Friday, September 26, 2014

Disciplinarian vigilante gets baggy injustice

The first fifth or so of The Equalizer is an exhaustive introduction to a mysterious protagonist. Bob (Denzel Washington) is a middle-aged widower who works at a Boston big box building supply store. Though he volunteers to coach a co-worker through a weight-loss regimen, Bob has no close friends. No one knows much about him or his past, though Bob claims to have once been one of Gladys Knight’s Pips. Bob seems like a square, lives like a monk, and, while his public persona seems laid back, he takes an almost autistic approach to discipline, timing everything he does with a stopwatch, scrubbing his sneakers daily, and carefully wrapping his own teabag in a pristine napkin before going to the local diner where he spends his sleepless nights reading Hemingway, Cervantes and Ellison or exchanging friendly banter with a young sex worker (Chloë Grace Moretz) who, one quickly surmises, is in a lot of trouble. It’s trouble that animates the hidden Bob, the Bob we came to see, the Bob who takes out a quintet of very scary Russian heavies in half a minute with a corkscrew and a paperweight and whatever else is at hand.

Written by Richard Wenk (The Mechanic, The Expendables 2), The Equalizer, inspired by the eponymous 1980s television series about a former CIA operative, reunites Washington with his Training Day director Antoine Fuqua. Fuqua knows we came to see Bob kick ass but wants us to wait for it, approaching The Equalizer as equal parts character study and exploitive vigilante actioner. My problem with this approach is that there’s only so much character to study and the action sequences are even more belaboured than the quiet ones. Fuqua chooses, for example, to gives us an awkward prelude to Bob’s first act of violence that’s a bit like Joseph Gordon Levitt’s Googlemap street scan in Premium Rush, shooting the camera into Washington’s eyeball before showing his analysis of his adversaries, the room and its contents. Fuqua shoots actions from four angles when one would suffice. He lingers over things when swiftness seems called for.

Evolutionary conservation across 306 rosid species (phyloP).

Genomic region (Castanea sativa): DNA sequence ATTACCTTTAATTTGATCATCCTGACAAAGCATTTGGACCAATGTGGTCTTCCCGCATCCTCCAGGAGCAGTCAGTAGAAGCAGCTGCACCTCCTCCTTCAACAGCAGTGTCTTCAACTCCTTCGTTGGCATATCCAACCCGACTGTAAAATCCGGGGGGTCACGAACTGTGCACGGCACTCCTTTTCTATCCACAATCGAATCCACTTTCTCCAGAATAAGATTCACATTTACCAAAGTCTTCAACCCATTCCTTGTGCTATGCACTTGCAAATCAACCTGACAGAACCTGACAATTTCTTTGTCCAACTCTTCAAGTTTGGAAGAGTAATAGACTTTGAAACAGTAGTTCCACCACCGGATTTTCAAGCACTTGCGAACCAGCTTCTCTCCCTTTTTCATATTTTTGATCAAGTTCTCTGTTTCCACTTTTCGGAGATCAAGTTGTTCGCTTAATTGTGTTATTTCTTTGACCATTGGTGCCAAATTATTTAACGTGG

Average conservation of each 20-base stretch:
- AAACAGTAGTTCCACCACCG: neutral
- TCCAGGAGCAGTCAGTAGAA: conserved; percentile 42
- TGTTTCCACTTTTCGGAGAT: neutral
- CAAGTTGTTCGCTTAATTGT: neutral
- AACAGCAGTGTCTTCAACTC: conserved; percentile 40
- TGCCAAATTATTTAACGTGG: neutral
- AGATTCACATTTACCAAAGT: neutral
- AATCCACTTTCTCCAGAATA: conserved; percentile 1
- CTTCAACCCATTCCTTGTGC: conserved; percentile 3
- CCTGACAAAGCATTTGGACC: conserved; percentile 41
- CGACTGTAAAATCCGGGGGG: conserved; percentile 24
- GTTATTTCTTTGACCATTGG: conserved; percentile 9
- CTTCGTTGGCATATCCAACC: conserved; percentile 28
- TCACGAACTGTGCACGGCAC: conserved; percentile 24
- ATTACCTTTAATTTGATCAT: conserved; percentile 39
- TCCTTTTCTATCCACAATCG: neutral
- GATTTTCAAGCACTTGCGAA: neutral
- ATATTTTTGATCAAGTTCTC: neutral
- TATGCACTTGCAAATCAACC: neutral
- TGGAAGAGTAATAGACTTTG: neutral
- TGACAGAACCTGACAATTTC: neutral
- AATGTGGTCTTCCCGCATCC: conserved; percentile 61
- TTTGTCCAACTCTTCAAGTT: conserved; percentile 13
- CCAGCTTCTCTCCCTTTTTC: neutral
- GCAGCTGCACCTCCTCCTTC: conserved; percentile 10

It needn’t be thus. One elegantly edited sequence elides an act of violence altogether, moving from a scene in which Bob witnesses a robbery and memorizes the perpetrator’s licence plate, to a scene in which he calmly borrows a sledgehammer from the store’s supply, to one in which a cashier discovers that one of the stolen items has inexplicably reappeared to one in which Bob calmly cleans and replaces the sledgehammer to its original place. This sequence is a fine example of narrative economy very much in keeping with the central character’s sensibility. It also drew great laughs from the audience with whom I watched the film. We understood exactly what transpired and took perverse satisfaction in the compact way it was implied. This sequence is, unfortunately, an exception in The Equalizer, a 132-minute film that ends four times but could have been a sleek, say, 93 minutes and ended at its peak of inevitable vengeance.

What irony. Washington is well cast as Bob, and Bob, though his murderous, pre-emptive ethics are exceedingly dubious, appeals to us because he’s obsessed with making everything clean, mean, efficient, no bullshit. I would much rather have seen his cut of the movie.

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